was created with new stockholders, and the case is brought in close similarity to Shields v. Ohio, 95 U. S. 319. In that case as in this there was a consolidation of railroad companies, and it was held a new corporation was formed. In that case as in this one of the companies claimed a special right under its charter (the right to charge such tolls as it might deem “reasonable,”) and its transmission to the new corporation by the provision of the act authorizing consolidation, which declared : “ And such new corporation shall possess all the powers, rights and franchises conferred upon such two or more corporations by the several acts incorporating the same, or relating thereto respectively, and shall be subject to all the duties imposed by such acts, so far as the same may be consistent with the provisions of this act."
The claim was rejected. Mr. Justice Swayne, speaking for the court, said :
“The legislature had provided for the consolidation. In each case before it took place the original companies existed, and were independent of each other. It could not occur without their consent. The consolidated company had then no existence. It could have none while the original corporation subsisted. All the old and the new could not co-exist.
It was a condition precedent to the existence of the new corporation that the old ones should first surrender their vitality and submit to dissolution. That being done, eo instanti the new corporation came into existence. But the franchise alone to be a corp tion would have been unavailing for the purposes in view.
“There is a material difference between such an artificial creation and a natural person. The latter can do anything not forbidden by law. The former can do only what is authorized by its charter. Railroad Company v. Harris, 12 Wall. 65. It was, therefore, indispensable that other powers and franchises should be given. This was carefully provided for. The new organization took the powers and faculties designated in advance in the acts authorizing the consolidation-no more and no less. It did not acquire anything by mere transmission. It took everything by creation and grant. The language was
Opinion of the Court.
brief, and it was made operative by reference. But this did not affect the legal result. A deed inter partes may be made as effectual by referring to a description elsewhere as by reciting it in full in the present instrument. The consequence is the same in both cases."
In the case at bar, however, the grant to the new corporation is claimed to be not only of the franchises of the constituent companies, but of their “exemptions”—not only of the franchises of the original Minnesota and St. Louis Railway Company, but of its “exemptions and immunities.” But what franchises, exemptions and immunities? The designation is definite —those of “ each of said corporations,” those “hitherto granted to the Minneapolis and St. Louis Railway Company”—not those of or those granted to the stockholders of either company. And the distinction must be observed—the distinction between a corporation and its stockholders. It is made in many cases. This court has recognized it for the purposes of taxation. To judge of the intention of the legislature, whether it is in accordance with or against the policy and provisions of the constitution of the State, the distinction ought to be recognized. The exemption of stockholders from the payment of corporate debts or their liability to pay them, (individual liability,) is the concern of the stockholders and the corporate creditors.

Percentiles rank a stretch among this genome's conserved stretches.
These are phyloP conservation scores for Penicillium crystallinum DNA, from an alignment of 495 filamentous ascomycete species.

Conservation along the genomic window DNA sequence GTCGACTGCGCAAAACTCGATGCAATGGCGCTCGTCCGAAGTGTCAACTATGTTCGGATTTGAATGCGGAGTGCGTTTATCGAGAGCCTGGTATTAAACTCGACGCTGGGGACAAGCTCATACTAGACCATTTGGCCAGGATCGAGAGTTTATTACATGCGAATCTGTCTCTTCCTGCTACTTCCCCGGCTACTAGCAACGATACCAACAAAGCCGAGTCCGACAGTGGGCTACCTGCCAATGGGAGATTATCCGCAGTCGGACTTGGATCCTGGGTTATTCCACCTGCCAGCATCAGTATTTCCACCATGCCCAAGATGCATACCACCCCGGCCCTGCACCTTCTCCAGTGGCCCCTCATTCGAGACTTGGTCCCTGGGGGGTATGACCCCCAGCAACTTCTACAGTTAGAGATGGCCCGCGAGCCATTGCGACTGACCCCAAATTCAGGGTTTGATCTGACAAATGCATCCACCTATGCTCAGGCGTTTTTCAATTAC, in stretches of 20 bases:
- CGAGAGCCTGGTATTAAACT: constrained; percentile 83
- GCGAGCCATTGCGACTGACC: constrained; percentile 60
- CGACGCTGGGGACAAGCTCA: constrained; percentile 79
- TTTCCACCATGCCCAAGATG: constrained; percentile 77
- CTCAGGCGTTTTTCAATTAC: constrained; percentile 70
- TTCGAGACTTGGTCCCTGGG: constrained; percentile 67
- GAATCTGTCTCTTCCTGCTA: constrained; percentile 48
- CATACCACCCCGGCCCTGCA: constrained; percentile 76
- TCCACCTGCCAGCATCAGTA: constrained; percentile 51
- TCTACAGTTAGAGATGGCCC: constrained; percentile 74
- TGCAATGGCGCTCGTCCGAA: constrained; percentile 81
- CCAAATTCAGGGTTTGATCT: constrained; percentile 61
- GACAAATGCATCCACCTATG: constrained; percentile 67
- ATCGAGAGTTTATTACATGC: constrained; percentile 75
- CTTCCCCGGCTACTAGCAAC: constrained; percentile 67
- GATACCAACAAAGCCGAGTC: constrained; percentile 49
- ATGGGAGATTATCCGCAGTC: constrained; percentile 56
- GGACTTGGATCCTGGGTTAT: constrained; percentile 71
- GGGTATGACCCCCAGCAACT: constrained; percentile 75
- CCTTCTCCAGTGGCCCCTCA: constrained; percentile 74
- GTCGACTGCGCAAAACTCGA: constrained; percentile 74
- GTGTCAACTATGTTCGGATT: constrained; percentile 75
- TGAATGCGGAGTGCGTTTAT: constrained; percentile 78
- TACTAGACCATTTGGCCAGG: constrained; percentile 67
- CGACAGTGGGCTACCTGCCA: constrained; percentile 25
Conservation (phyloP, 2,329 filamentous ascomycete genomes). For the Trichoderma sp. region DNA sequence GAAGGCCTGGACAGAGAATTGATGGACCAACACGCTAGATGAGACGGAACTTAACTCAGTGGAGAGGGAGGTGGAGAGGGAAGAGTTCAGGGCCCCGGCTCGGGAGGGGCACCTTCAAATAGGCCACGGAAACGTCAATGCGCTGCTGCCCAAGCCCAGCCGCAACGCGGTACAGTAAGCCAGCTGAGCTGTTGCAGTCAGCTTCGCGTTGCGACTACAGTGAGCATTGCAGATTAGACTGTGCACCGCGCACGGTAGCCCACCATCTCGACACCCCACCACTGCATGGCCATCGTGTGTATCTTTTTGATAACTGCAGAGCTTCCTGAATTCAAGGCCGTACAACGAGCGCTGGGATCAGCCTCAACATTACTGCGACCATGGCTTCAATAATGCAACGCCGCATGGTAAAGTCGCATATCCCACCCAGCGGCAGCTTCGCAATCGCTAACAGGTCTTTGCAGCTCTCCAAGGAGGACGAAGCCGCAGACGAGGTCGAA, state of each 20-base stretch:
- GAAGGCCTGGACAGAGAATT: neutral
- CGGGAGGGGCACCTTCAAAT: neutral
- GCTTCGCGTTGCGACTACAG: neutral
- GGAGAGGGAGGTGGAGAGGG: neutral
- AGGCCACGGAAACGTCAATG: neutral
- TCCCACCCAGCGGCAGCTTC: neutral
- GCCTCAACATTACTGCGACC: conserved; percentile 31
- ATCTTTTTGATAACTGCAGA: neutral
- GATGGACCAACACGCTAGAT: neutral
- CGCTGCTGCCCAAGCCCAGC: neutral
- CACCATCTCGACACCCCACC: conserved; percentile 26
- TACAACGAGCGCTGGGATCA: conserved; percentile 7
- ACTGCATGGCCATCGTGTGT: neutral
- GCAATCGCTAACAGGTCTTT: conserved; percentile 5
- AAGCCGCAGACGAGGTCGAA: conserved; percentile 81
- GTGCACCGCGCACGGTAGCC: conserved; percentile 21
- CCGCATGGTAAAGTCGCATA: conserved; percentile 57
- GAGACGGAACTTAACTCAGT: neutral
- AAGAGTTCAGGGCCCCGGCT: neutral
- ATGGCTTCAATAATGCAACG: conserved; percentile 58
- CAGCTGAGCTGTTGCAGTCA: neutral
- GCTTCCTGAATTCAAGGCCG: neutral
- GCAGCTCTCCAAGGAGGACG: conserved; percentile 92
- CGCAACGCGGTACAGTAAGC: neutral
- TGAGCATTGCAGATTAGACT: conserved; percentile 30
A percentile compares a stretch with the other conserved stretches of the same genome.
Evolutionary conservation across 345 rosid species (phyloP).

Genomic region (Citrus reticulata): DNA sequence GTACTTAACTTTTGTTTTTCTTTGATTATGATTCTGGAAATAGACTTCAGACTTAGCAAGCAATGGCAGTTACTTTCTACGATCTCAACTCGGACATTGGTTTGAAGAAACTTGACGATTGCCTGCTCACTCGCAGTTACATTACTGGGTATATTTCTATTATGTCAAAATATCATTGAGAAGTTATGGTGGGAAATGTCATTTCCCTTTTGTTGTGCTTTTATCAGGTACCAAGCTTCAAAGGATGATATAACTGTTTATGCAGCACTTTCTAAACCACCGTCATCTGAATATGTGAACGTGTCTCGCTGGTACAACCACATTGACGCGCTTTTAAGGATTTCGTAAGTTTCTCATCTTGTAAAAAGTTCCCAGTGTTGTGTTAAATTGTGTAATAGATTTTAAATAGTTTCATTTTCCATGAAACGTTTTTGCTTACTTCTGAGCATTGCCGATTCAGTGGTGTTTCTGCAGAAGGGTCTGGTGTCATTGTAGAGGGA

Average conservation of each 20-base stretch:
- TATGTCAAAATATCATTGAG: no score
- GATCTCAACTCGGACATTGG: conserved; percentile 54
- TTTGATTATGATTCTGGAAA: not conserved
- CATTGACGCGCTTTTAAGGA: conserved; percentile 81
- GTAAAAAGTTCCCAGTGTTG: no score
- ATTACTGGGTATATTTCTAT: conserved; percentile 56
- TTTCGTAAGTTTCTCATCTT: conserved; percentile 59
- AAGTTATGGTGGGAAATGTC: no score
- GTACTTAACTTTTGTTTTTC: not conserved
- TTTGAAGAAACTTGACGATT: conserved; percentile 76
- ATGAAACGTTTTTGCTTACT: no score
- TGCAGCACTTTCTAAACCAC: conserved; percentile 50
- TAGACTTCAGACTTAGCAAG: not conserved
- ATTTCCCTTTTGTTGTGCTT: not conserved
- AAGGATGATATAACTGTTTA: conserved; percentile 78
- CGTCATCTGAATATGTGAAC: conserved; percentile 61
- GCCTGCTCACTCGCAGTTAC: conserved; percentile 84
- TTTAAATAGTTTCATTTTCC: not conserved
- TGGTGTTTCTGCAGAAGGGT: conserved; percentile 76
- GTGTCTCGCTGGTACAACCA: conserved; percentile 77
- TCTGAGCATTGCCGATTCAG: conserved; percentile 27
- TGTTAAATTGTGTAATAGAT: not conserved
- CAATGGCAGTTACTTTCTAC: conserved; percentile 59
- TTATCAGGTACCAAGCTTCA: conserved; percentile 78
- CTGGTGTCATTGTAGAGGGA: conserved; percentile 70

We do not mean to say that such an exemption may not be secured by the charter of a corporation and protected to its stockholders by the Constitution of the United States from impairment by subsequent state legislation. But we do mean to. say that in a State having a constitutional provision imposing liability on stockholders, if the legislature intended that those of a new corporation created by it should be exempt it would express the intention directly, and not commit it to disputable inference from provisions which apply by name to the corporation.
The question is as to the intention of the legislature, and in ascertaining that intention it must be remembered that the act of 1853 did not grant immunity to the stockholders of the Minnesota Western Railroad from liability. The immunity resulted because liability was not imposed, and this legal right of